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Every person counts in effort to reduce HIV infection

Aug 14, 2017 |

Photo credit: Ruth Hartnup/Flickr

A recent study that reveals the most accurate estimate of the number of Metro Vancouver men who have sex with men (MSM) is providing a better understanding of the scope of HIV among this at-risk population.

According to the study’s lead author Ashleigh Rich, a PhD student in UBC’s School of Population and Public Health, of the approximately 933,000 men 16 years of age and older living in Metro Vancouver, it is estimated that 27,000 have sex with other men, representing about 2.9 per cent of the population.

Why did you estimate the MSM population instead of the size of the gay male population?

MSM describes a behaviour whereas terms like gay or bisexual describe an identity. Sexual orientation is made up of three dimensions: a person’s sexual identity, sexual behaviour and attraction. These three dimensions are not always congruent, sometimes our behaviour is different than our identity or attraction.

In HIV research, MSM is commonly used because there is increased HIV risk associated with this behaviour. MSM are disproportionately affected by HIV around the world and locally here in Vancouver. They constitute a large proportion of both people living with HIV and new infections.

One of the strengths of this study is the use of multiple data sources to contribute to the population size estimates, and that the data sources spanned the dimensions of sexual orientation, including identity, behaviour, and attraction measures.

How will the population size information impact public health?

In public health, we need hard numbers. Population size estimates are useful for public health planning, services and implementation. They also lead to a better understanding of the HIV epidemic.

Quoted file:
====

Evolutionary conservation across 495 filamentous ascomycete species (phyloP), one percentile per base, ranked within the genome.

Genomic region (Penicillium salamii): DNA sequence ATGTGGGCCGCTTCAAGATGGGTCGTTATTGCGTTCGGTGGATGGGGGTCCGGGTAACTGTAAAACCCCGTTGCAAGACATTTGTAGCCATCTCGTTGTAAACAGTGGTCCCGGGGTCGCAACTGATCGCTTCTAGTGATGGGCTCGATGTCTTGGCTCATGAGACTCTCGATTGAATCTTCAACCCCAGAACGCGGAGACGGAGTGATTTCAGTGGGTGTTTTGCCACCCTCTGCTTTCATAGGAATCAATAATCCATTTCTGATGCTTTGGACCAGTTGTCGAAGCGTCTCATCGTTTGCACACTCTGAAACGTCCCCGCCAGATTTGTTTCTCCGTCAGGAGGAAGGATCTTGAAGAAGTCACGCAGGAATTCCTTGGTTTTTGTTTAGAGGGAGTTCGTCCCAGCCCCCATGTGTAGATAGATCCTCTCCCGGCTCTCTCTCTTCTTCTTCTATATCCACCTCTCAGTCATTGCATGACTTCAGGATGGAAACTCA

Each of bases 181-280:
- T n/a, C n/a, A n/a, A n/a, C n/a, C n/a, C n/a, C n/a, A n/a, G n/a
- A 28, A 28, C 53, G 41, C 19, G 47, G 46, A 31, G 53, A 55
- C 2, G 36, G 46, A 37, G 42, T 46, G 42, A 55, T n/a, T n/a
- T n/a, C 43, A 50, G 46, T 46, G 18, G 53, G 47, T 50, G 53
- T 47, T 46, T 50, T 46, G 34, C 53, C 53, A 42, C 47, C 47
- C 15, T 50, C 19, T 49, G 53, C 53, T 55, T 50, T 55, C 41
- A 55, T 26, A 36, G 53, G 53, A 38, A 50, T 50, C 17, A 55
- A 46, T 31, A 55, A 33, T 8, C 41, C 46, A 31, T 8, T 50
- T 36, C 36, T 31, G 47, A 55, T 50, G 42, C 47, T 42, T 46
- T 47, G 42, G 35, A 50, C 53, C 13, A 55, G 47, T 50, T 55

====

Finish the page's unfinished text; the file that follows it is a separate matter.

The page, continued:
Reliable estimates of the size of the MSM population are necessary to improve understanding of how many people are at risk of acquiring HIV, how many of them are MSM, and what proportion of MSM are living with HIV or have newly acquired HIV. The lack of reliable numbers can impede the work that is being done to reduce HIV risk and the efforts to reach the people who are most vulnerable.

Why don’t we already have a good estimate of the local MSM population size?

There are a number of issues impeding accurate estimates of the size of the MSM population. For one, estimates vary depending on whether an identity, behaviour, or attraction measure is used. Sexual orientation is not currently included in the census, so MSM are not being routinely counted. Also, LGBTQ people may not disclose sexual orientation for fear of stigma and discrimination on other government administered surveys such as the Canadian Community Health Survey, which we used in this study. So, even when LGBTQ people are counted, the numbers may be underestimated.

In light of these challenges, we used a variety of data sources for this study. Using information from Facebook, the estimate of the size of the Metro Vancouver MSM population was as low as 23,800 whereas information from local sexually transmitted infections testing clinics put the number as high as 41,800. The data from our other sources produced estimates anywhere from 10,000 to 30,600. The median of all the estimates is about 27,000.

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